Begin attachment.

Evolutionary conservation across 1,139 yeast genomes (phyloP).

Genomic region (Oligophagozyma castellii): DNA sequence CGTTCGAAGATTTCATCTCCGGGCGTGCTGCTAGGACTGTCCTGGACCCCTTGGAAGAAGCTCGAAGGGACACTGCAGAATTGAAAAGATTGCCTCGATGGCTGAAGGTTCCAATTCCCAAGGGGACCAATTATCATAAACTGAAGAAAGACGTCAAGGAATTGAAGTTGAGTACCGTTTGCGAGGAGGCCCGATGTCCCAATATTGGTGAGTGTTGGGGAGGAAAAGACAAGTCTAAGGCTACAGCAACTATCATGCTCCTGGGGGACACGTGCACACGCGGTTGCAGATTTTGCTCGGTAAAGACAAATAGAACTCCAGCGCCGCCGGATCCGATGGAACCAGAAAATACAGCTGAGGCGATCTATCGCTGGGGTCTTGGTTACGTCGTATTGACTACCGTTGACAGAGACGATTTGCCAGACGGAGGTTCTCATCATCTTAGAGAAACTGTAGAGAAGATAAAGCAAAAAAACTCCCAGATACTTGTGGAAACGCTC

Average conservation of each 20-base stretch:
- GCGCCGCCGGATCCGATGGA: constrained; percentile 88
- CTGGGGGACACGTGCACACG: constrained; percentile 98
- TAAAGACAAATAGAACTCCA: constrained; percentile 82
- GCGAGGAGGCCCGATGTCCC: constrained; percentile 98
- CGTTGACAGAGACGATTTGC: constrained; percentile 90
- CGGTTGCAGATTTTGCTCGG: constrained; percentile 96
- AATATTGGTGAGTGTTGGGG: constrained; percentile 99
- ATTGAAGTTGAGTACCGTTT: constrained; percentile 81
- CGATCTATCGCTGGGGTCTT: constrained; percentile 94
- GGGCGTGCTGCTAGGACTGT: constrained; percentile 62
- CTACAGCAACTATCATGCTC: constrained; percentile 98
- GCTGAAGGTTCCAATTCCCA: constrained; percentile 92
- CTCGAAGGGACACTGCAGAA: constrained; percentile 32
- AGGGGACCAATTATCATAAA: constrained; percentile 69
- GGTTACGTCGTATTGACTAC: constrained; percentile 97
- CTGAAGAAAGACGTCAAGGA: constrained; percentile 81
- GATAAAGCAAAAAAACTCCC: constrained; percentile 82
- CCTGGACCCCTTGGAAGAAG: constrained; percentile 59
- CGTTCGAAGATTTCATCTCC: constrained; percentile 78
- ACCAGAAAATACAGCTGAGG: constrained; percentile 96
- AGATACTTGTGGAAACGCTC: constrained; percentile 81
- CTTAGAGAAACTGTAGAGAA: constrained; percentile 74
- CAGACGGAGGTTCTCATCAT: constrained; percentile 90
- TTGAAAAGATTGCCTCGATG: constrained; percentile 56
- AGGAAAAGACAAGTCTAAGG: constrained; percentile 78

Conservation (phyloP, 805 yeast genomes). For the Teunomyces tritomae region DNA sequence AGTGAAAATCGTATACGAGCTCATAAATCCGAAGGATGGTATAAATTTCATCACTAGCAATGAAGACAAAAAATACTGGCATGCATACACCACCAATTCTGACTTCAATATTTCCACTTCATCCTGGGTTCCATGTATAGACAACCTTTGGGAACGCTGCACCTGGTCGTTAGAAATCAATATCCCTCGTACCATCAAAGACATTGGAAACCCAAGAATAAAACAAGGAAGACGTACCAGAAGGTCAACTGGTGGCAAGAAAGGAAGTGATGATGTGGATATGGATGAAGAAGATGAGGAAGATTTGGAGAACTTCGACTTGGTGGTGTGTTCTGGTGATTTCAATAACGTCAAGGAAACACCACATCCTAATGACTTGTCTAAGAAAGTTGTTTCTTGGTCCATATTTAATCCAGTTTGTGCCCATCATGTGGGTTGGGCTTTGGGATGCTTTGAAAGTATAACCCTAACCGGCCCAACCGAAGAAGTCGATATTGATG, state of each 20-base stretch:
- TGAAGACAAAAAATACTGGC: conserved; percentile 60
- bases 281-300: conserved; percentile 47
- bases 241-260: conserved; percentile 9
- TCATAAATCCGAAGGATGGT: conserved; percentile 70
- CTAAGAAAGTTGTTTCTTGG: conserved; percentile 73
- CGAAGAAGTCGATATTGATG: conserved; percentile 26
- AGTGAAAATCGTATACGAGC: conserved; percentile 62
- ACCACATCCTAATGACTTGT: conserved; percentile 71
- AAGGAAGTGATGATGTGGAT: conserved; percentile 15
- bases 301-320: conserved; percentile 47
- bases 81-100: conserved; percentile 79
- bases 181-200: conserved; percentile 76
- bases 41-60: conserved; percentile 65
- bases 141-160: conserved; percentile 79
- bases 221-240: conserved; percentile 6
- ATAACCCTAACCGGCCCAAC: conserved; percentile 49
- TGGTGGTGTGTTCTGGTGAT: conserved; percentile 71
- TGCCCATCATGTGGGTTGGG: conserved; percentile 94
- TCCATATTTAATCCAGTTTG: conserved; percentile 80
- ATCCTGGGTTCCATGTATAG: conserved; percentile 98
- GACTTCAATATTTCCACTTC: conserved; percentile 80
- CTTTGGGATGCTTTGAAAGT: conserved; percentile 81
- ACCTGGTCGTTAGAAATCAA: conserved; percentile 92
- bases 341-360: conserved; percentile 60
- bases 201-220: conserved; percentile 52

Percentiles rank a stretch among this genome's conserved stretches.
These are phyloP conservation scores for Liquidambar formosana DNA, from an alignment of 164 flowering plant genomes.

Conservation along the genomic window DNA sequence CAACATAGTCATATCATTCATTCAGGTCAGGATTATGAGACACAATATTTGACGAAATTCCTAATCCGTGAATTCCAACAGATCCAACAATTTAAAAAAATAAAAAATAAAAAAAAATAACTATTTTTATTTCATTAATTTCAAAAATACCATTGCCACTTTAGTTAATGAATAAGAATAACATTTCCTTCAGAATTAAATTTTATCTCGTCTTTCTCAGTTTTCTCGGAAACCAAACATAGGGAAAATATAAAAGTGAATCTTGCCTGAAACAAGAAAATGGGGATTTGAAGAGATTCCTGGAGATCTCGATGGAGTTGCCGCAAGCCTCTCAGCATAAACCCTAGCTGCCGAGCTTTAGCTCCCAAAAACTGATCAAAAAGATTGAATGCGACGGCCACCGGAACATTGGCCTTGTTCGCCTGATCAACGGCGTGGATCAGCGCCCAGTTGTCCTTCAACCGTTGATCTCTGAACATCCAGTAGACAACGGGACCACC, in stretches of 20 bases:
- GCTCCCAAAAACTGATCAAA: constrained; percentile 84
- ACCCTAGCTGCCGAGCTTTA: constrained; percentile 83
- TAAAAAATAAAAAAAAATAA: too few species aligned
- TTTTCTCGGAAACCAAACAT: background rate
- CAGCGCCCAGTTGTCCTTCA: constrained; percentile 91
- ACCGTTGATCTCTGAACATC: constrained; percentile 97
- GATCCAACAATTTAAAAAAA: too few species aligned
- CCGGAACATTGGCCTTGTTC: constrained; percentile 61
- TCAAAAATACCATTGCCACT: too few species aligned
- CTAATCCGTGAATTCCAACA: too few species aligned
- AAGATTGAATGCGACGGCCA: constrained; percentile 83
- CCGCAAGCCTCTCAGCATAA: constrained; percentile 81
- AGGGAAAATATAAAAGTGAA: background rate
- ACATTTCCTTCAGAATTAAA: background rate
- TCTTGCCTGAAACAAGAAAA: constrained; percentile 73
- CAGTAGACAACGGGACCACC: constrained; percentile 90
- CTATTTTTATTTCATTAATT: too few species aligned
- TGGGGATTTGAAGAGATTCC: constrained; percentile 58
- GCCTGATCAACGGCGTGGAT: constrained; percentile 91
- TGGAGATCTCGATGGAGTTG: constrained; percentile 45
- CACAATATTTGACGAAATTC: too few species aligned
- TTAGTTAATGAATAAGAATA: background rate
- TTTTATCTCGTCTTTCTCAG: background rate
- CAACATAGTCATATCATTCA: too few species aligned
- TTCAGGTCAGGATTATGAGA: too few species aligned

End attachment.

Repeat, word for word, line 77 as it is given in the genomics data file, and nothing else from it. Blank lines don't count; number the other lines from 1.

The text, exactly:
- TGGAGATCTCGATGGAGTTG: constrained; percentile 45